The first problem can be solved by buying the razor from a company like Classic Shaving that offers a professional honing service, or by sending the razor out to a skilled razor honer.  Doing it yourself is certainly possible but requires a great deal of practice and some potentially expensive equipment.

If you are trying to use a straight razor for your daily shaver the most important problem is keeping the razor sharp.  The first prerequisite is stropping the razor before each shave.  Contrary to what you may have been led to believe, stropping does *not* sharpen the razor.  It simply cleans the edge of any corrosion that may have developed overnight (and there will have been some, at the microscopic level) and helps straighten it out similar to the way a chef uses a knife steel.  Stropping will help extend the life of the edge but eventually the edge will deteriorate and will need honing to recover its shaving ability.  How long a razor can go between honings depends on a variety of factors such as the wiriness of your beard, the quality of your stropping technique, and the corrosiveness of the environment (humidity kills razors).  Some people also have naturally acidic or salty skin that also tends to reduce the life of the edge.

There are two main flavors of strop in common use in the US: the traditional hanging strop (usually hung from a carriage bolt or the doorknob), and a paddle strop which is basically a board covered in leather with a handle attached.  There is a third type called a loom strop that is sometimes found in Europe.  This is a paddle-type strop with a stretcher mechanism inside a loop of leather, and it combines the small size of the paddle strop with the stropping "feel" of a hanging strop.

As the razor's edge degrades over a few weeks (or months) of shaving it will eventually start pulling at your whiskers a bit, and if this cannot be cured by additional stropping then it is time to refresh the edge by removing some metal.  One of the most easily mastered method of doing this is the abrasive strop.  This simply requires the user to repeat his well-practiced stropping motion, and the abrasives embedded in the strop will return the razor to shaving form in only a few laps.  Some experienced straight razor shavers prefer to refresh their razor on the same water hones that were used to put on the initial edge.  And around the turn of the century most barbers used small specialized ceramic hones that have come to be known as "barber hones"; though these are no longer being made they are readily available on ebay.  However, barber hones and water hones are more difficult to master than the abrasive strop, and are best left until a new shaver has gotten a little more experience, if only to avoid unnecessary learning curves early on.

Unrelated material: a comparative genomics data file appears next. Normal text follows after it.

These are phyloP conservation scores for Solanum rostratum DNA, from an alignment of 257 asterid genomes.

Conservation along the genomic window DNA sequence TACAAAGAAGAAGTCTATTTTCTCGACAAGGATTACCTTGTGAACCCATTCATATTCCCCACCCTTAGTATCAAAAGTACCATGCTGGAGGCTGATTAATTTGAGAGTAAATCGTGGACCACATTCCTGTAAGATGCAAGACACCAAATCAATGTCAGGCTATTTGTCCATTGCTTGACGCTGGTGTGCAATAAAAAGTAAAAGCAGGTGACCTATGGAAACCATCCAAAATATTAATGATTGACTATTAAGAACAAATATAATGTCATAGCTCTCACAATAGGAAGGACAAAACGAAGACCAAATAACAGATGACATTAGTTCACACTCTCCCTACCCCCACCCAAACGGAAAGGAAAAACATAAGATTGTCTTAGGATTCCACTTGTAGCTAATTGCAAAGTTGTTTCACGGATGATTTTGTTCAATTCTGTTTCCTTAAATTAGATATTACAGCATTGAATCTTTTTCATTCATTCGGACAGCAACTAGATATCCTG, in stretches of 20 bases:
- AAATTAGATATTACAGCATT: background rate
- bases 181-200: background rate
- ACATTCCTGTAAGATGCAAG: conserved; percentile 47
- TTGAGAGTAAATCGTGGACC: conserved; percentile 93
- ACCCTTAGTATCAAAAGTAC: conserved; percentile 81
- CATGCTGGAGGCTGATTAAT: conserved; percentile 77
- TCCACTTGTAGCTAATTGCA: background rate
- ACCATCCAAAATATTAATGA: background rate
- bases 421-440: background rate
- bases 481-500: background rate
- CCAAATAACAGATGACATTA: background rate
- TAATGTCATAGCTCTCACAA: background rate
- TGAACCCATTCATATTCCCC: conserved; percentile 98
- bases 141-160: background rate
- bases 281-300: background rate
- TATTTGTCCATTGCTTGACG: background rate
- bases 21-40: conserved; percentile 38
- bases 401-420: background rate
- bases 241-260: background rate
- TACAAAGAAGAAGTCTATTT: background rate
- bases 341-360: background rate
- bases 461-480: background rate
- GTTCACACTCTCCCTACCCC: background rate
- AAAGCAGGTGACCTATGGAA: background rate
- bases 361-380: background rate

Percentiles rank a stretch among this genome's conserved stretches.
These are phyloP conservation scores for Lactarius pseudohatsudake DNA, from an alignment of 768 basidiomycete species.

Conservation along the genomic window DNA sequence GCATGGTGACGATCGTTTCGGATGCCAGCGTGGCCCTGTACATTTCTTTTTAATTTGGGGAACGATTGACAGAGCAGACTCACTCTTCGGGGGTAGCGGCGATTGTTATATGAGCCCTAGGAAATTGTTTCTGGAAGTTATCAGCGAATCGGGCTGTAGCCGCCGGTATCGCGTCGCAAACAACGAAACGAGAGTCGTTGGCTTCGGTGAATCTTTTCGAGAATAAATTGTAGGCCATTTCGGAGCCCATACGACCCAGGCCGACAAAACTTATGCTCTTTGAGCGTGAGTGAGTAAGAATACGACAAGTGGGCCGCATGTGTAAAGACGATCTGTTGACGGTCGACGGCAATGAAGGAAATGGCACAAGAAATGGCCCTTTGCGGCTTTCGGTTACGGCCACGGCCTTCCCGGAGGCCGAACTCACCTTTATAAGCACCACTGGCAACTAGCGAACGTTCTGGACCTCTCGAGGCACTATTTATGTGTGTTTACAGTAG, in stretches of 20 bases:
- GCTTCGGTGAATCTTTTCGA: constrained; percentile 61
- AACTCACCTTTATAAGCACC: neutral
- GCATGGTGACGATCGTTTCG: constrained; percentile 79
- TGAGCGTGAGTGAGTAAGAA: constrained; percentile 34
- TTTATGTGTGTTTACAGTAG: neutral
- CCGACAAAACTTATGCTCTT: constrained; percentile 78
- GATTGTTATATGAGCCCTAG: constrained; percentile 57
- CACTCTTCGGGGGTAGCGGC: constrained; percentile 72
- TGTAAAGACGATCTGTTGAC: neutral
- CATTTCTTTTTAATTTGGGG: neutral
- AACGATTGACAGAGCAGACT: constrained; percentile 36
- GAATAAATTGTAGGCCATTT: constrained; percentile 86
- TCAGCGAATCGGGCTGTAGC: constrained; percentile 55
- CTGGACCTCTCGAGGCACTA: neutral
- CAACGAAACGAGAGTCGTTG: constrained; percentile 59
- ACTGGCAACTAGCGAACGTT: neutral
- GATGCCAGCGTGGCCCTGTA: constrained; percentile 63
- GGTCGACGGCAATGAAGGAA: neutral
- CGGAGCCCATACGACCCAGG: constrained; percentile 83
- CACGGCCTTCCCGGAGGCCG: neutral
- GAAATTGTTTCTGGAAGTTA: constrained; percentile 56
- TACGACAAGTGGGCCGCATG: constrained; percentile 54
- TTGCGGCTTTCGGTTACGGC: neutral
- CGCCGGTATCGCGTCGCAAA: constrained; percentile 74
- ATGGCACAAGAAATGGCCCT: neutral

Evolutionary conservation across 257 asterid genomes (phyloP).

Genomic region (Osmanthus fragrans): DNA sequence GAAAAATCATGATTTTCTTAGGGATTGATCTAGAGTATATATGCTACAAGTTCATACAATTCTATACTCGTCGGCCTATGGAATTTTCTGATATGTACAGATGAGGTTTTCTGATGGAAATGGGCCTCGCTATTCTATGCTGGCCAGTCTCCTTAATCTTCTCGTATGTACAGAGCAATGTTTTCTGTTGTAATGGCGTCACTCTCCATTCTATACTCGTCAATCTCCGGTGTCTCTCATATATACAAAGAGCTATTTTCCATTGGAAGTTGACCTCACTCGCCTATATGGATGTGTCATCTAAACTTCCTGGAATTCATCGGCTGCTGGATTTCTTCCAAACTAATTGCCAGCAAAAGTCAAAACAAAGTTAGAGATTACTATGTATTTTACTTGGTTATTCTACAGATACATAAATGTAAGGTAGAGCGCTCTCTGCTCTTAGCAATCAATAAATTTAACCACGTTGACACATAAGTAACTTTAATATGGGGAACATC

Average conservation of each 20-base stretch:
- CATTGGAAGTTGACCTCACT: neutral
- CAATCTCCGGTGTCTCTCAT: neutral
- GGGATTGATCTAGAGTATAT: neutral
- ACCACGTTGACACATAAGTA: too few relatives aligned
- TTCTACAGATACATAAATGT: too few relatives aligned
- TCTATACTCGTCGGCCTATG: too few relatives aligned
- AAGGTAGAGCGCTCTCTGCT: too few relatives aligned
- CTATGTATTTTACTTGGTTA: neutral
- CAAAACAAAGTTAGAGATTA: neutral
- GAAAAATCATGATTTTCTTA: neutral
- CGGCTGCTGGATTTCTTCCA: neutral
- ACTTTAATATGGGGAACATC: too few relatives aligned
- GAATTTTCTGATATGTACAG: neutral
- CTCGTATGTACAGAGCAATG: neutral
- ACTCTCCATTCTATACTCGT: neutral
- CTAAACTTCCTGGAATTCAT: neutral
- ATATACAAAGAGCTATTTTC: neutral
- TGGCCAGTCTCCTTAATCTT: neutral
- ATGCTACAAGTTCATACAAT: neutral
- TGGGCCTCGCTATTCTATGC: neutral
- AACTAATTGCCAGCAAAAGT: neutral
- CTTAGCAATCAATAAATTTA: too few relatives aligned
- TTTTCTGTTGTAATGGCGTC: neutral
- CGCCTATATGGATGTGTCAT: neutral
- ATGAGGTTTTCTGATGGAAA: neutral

Both paddle strops and hanging strop may be embedded with abrasives and used to sharpen a razor.  Paddle strops are probably the most commonly used form of abrasive strop today, but according to my father (who lived with his grandparents for many years during and after WWII), my great-grandfather never used a stone on his razor.  He kept it sharp all those years using only his hanging strop which apparently had some sort of abrasive on the linen side.  I have both types myself, and find that they both work well, though the abrasive hanging strops seem to be more aggressive.

One place where I think the abrasive hanging strops really have no peer is sharpening the big Sheffield choppers.  These razors tend to be huge and heavy and have equally huge bevels, and fine-grit stones are simply too slow to put a really sharp edge on the razor in a reasonable amount of time.  But the hanging strops have 15 inches or so of stroke instead of the 6 or 7 inches on a hone or abrasive paddle, so they get the job done much more quickly.  Even the biggest Sheffield razor can be refreshed with only a few dozen strokes on an abrasive hanging strop.

My favorite abrasives on these strops are 1.8 micron boron carbide and 0.5 micron chromium oxide.  I also have a hanging strop with one side treated with Flexcut Gold, whis is a coarse fast-cutting abrasive that is used for rough work on the big Sheffields as well as sharpening our chef's knives and my pocketknives.

Photos below...
more...

Posted by: mparker762 at 12:25 PM
Post contains 1269 words, total size 9 kb.